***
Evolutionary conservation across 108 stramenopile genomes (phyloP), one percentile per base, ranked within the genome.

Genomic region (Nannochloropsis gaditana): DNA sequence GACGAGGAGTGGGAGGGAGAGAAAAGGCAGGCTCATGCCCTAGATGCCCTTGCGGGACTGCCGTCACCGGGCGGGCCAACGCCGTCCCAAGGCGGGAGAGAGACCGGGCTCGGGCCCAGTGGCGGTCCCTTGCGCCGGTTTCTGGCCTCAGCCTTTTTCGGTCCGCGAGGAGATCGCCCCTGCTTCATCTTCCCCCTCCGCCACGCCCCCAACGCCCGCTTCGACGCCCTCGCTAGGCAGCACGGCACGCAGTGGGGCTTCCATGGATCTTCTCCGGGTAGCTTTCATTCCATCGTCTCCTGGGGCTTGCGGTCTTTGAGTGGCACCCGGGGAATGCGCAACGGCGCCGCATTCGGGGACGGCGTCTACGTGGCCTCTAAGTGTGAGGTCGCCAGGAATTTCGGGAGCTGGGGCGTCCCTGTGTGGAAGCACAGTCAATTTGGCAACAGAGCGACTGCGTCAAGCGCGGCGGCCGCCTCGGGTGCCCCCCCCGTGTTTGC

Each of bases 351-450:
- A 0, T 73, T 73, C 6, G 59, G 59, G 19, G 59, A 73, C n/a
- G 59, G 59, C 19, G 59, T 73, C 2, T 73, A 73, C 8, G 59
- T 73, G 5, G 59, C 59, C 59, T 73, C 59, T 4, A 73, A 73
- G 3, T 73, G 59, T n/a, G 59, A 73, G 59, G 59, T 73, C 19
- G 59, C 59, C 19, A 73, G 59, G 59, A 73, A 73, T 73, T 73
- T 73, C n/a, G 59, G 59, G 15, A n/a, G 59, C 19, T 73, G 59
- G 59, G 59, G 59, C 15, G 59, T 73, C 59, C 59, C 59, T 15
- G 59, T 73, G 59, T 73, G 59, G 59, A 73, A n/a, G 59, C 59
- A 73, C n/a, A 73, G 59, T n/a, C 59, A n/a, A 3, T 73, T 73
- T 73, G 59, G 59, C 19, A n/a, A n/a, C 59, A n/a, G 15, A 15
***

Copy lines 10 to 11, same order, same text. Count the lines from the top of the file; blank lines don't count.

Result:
- G 59, G 59, G 59, C 15, G 59, T 73, C 59, C 59, C 59, T 15
- G 59, T 73, G 59, T 73, G 59, G 59, A 73, A n/a, G 59, C 59